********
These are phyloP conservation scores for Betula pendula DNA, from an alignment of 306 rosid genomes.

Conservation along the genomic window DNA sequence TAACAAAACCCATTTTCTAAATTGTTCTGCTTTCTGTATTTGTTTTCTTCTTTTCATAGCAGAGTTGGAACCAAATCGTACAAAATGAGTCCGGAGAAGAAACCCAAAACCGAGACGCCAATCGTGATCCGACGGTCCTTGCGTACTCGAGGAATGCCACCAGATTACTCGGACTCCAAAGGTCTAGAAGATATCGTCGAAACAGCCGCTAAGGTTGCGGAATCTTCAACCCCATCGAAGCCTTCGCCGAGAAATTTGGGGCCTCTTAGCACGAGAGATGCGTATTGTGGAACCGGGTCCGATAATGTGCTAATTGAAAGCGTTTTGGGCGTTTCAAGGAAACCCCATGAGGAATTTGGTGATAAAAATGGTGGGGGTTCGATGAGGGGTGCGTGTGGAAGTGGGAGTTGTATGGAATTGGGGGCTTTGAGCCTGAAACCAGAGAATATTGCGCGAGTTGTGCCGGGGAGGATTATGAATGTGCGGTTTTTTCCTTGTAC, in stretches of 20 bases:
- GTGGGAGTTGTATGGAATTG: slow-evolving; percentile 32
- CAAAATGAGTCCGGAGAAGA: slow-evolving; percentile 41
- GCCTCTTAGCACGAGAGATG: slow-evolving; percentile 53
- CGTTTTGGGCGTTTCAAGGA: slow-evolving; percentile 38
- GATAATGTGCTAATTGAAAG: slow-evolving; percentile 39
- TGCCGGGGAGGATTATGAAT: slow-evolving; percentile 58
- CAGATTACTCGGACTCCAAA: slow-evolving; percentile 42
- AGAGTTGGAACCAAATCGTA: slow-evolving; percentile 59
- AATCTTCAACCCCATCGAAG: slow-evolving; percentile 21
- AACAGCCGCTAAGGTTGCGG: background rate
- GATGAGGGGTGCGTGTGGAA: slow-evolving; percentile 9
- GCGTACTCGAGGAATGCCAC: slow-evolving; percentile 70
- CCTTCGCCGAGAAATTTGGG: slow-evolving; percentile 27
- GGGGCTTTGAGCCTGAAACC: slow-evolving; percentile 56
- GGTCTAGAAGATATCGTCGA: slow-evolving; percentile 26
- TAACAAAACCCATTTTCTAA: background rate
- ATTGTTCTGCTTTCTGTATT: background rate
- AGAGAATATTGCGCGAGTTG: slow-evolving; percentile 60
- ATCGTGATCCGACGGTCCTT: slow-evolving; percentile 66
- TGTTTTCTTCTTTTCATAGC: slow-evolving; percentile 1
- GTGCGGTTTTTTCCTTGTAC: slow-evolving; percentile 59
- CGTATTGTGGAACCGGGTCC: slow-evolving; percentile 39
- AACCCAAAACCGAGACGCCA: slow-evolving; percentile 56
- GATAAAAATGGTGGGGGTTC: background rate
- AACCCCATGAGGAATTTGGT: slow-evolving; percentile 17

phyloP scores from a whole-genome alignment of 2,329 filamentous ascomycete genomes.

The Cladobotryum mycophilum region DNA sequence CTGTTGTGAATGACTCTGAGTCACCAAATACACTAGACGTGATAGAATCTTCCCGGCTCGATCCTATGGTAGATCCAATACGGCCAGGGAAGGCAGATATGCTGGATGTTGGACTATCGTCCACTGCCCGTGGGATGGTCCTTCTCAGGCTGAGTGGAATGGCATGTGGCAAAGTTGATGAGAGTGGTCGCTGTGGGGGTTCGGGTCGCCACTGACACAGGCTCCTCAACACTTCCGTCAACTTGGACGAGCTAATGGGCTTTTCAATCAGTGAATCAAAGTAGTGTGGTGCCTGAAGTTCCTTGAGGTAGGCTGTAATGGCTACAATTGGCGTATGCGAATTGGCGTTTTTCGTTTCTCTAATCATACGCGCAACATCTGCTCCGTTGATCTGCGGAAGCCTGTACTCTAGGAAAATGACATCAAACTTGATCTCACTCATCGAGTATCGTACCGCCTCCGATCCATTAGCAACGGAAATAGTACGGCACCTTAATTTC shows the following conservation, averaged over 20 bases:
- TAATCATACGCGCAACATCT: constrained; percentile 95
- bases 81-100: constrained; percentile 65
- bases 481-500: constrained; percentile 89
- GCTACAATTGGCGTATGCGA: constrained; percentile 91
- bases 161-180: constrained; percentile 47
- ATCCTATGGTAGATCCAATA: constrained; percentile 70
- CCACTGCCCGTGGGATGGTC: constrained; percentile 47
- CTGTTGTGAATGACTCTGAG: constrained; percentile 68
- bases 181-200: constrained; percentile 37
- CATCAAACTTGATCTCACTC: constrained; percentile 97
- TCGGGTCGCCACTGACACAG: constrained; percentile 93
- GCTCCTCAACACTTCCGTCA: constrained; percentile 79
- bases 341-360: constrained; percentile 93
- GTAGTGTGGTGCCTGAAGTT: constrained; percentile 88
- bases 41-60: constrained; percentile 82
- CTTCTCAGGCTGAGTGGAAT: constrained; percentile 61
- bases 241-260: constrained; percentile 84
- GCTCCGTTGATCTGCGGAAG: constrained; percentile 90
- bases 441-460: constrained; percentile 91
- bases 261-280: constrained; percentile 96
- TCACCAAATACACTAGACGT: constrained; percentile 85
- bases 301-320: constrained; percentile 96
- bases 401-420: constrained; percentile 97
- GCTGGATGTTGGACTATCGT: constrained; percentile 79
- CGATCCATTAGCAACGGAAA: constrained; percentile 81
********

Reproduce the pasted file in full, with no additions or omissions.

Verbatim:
These are phyloP conservation scores for Betula pendula DNA, from an alignment of 306 rosid genomes.

Conservation along the genomic window DNA sequence TAACAAAACCCATTTTCTAAATTGTTCTGCTTTCTGTATTTGTTTTCTTCTTTTCATAGCAGAGTTGGAACCAAATCGTACAAAATGAGTCCGGAGAAGAAACCCAAAACCGAGACGCCAATCGTGATCCGACGGTCCTTGCGTACTCGAGGAATGCCACCAGATTACTCGGACTCCAAAGGTCTAGAAGATATCGTCGAAACAGCCGCTAAGGTTGCGGAATCTTCAACCCCATCGAAGCCTTCGCCGAGAAATTTGGGGCCTCTTAGCACGAGAGATGCGTATTGTGGAACCGGGTCCGATAATGTGCTAATTGAAAGCGTTTTGGGCGTTTCAAGGAAACCCCATGAGGAATTTGGTGATAAAAATGGTGGGGGTTCGATGAGGGGTGCGTGTGGAAGTGGGAGTTGTATGGAATTGGGGGCTTTGAGCCTGAAACCAGAGAATATTGCGCGAGTTGTGCCGGGGAGGATTATGAATGTGCGGTTTTTTCCTTGTAC, in stretches of 20 bases:
- GTGGGAGTTGTATGGAATTG: slow-evolving; percentile 32
- CAAAATGAGTCCGGAGAAGA: slow-evolving; percentile 41
- GCCTCTTAGCACGAGAGATG: slow-evolving; percentile 53
- CGTTTTGGGCGTTTCAAGGA: slow-evolving; percentile 38
- GATAATGTGCTAATTGAAAG: slow-evolving; percentile 39
- TGCCGGGGAGGATTATGAAT: slow-evolving; percentile 58
- CAGATTACTCGGACTCCAAA: slow-evolving; percentile 42
- AGAGTTGGAACCAAATCGTA: slow-evolving; percentile 59
- AATCTTCAACCCCATCGAAG: slow-evolving; percentile 21
- AACAGCCGCTAAGGTTGCGG: background rate
- GATGAGGGGTGCGTGTGGAA: slow-evolving; percentile 9
- GCGTACTCGAGGAATGCCAC: slow-evolving; percentile 70
- CCTTCGCCGAGAAATTTGGG: slow-evolving; percentile 27
- GGGGCTTTGAGCCTGAAACC: slow-evolving; percentile 56
- GGTCTAGAAGATATCGTCGA: slow-evolving; percentile 26
- TAACAAAACCCATTTTCTAA: background rate
- ATTGTTCTGCTTTCTGTATT: background rate
- AGAGAATATTGCGCGAGTTG: slow-evolving; percentile 60
- ATCGTGATCCGACGGTCCTT: slow-evolving; percentile 66
- TGTTTTCTTCTTTTCATAGC: slow-evolving; percentile 1
- GTGCGGTTTTTTCCTTGTAC: slow-evolving; percentile 59
- CGTATTGTGGAACCGGGTCC: slow-evolving; percentile 39
- AACCCAAAACCGAGACGCCA: slow-evolving; percentile 56
- GATAAAAATGGTGGGGGTTC: background rate
- AACCCCATGAGGAATTTGGT: slow-evolving; percentile 17

phyloP scores from a whole-genome alignment of 2,329 filamentous ascomycete genomes.

The Cladobotryum mycophilum region DNA sequence CTGTTGTGAATGACTCTGAGTCACCAAATACACTAGACGTGATAGAATCTTCCCGGCTCGATCCTATGGTAGATCCAATACGGCCAGGGAAGGCAGATATGCTGGATGTTGGACTATCGTCCACTGCCCGTGGGATGGTCCTTCTCAGGCTGAGTGGAATGGCATGTGGCAAAGTTGATGAGAGTGGTCGCTGTGGGGGTTCGGGTCGCCACTGACACAGGCTCCTCAACACTTCCGTCAACTTGGACGAGCTAATGGGCTTTTCAATCAGTGAATCAAAGTAGTGTGGTGCCTGAAGTTCCTTGAGGTAGGCTGTAATGGCTACAATTGGCGTATGCGAATTGGCGTTTTTCGTTTCTCTAATCATACGCGCAACATCTGCTCCGTTGATCTGCGGAAGCCTGTACTCTAGGAAAATGACATCAAACTTGATCTCACTCATCGAGTATCGTACCGCCTCCGATCCATTAGCAACGGAAATAGTACGGCACCTTAATTTC shows the following conservation, averaged over 20 bases:
- TAATCATACGCGCAACATCT: constrained; percentile 95
- bases 81-100: constrained; percentile 65
- bases 481-500: constrained; percentile 89
- GCTACAATTGGCGTATGCGA: constrained; percentile 91
- bases 161-180: constrained; percentile 47
- ATCCTATGGTAGATCCAATA: constrained; percentile 70
- CCACTGCCCGTGGGATGGTC: constrained; percentile 47
- CTGTTGTGAATGACTCTGAG: constrained; percentile 68
- bases 181-200: constrained; percentile 37
- CATCAAACTTGATCTCACTC: constrained; percentile 97
- TCGGGTCGCCACTGACACAG: constrained; percentile 93
- GCTCCTCAACACTTCCGTCA: constrained; percentile 79
- bases 341-360: constrained; percentile 93
- GTAGTGTGGTGCCTGAAGTT: constrained; percentile 88
- bases 41-60: constrained; percentile 82
- CTTCTCAGGCTGAGTGGAAT: constrained; percentile 61
- bases 241-260: constrained; percentile 84
- GCTCCGTTGATCTGCGGAAG: constrained; percentile 90
- bases 441-460: constrained; percentile 91
- bases 261-280: constrained; percentile 96
- TCACCAAATACACTAGACGT: constrained; percentile 85
- bases 301-320: constrained; percentile 96
- bases 401-420: constrained; percentile 97
- GCTGGATGTTGGACTATCGT: constrained; percentile 79
- CGATCCATTAGCAACGGAAA: constrained; percentile 81